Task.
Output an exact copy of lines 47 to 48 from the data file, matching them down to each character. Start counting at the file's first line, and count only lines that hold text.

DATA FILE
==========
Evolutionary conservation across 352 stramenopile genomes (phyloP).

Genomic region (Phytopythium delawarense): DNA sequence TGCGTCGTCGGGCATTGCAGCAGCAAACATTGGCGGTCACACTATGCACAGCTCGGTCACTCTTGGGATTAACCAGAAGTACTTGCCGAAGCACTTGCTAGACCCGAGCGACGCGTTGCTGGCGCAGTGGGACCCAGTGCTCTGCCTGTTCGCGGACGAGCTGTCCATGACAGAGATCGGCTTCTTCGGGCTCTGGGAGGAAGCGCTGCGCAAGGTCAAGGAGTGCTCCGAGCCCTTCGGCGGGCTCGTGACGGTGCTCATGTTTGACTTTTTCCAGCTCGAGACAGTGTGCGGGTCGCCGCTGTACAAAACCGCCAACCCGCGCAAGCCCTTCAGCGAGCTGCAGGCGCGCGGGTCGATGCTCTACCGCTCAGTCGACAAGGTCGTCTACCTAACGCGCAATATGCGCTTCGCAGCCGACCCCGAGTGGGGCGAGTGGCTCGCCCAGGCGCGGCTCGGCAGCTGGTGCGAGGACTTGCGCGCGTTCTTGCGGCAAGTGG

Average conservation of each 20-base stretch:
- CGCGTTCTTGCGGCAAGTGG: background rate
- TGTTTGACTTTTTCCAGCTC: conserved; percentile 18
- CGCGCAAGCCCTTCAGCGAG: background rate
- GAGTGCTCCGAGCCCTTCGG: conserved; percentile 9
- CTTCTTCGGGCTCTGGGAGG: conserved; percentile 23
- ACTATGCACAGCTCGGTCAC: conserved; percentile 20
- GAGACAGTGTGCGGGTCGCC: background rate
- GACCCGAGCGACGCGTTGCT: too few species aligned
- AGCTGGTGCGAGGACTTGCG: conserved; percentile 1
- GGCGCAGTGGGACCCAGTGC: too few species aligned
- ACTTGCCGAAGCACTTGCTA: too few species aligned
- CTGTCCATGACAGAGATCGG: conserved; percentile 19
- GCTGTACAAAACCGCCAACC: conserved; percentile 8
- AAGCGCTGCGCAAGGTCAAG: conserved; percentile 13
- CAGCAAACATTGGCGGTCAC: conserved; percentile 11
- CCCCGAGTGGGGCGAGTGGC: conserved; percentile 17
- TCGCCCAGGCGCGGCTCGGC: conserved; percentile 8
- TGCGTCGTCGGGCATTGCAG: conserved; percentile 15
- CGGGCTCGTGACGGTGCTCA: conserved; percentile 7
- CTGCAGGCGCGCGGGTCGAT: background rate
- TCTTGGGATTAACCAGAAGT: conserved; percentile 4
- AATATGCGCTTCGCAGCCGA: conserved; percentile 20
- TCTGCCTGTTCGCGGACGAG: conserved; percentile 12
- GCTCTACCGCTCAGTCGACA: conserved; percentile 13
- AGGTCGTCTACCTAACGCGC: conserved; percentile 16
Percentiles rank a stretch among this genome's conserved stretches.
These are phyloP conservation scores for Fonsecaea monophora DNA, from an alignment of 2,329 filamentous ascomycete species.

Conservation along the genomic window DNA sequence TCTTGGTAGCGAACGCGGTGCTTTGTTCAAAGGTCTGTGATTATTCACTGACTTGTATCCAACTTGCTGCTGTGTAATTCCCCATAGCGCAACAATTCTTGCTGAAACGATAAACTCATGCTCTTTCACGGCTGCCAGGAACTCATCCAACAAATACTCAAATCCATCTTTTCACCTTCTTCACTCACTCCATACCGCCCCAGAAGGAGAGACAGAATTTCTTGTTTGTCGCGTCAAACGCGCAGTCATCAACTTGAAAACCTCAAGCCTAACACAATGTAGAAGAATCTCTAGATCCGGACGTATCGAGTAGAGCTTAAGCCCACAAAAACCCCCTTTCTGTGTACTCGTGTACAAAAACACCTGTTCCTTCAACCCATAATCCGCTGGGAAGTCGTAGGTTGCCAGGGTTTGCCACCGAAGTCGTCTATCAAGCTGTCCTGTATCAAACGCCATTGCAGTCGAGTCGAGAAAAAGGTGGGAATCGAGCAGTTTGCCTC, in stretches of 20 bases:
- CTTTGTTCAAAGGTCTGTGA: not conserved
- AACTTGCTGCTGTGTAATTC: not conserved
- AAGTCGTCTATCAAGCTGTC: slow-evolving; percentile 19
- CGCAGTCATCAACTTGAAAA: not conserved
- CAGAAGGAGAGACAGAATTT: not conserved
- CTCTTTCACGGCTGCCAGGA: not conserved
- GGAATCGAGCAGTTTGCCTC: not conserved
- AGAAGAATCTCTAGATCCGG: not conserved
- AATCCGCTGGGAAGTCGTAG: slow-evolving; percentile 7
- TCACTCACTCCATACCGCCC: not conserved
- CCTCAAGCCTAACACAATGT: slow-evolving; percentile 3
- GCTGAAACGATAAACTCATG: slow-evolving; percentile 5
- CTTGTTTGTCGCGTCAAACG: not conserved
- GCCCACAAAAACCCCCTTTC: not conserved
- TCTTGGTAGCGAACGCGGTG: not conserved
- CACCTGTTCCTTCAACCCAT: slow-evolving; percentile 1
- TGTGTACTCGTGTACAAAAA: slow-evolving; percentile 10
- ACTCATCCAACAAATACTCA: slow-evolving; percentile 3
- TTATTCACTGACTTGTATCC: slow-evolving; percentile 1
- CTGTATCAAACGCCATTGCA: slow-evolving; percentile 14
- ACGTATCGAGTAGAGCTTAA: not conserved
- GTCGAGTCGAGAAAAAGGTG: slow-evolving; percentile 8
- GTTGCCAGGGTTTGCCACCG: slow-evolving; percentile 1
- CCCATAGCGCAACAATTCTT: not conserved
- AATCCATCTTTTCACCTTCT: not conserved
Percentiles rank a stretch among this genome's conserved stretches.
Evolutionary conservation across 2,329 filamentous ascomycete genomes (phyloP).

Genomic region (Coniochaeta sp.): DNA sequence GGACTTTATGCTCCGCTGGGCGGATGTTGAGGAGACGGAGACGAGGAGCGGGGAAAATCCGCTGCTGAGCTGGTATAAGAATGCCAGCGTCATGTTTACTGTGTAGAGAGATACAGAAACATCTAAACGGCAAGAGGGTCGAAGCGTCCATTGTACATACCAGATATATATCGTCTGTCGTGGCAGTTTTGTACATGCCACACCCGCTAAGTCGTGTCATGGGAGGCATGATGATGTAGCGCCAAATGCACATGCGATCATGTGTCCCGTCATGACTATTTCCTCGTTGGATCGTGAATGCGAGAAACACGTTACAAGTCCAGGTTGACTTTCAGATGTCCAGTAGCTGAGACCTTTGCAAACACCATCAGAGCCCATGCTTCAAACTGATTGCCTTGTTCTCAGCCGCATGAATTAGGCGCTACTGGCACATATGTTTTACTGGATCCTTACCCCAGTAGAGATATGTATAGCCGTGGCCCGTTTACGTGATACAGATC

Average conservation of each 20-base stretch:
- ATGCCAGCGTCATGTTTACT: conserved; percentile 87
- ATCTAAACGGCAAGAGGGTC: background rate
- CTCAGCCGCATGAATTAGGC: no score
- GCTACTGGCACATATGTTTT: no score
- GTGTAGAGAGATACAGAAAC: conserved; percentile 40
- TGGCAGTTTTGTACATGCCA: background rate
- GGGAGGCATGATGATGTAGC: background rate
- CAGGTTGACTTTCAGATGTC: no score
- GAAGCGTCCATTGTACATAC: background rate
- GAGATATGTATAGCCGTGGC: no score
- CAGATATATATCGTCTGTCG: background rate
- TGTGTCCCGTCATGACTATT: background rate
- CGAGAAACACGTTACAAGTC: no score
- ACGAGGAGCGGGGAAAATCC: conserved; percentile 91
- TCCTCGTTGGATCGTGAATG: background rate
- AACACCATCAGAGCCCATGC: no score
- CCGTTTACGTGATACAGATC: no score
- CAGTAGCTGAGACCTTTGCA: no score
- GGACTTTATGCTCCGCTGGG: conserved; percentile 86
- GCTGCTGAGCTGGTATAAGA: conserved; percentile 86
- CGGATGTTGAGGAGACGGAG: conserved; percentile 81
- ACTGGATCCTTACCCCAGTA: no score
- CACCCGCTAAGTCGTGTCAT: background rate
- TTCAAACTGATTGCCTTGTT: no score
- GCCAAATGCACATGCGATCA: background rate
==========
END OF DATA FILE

- CACCTGTTCCTTCAACCCAT: slow-evolving; percentile 1
- TGTGTACTCGTGTACAAAAA: slow-evolving; percentile 10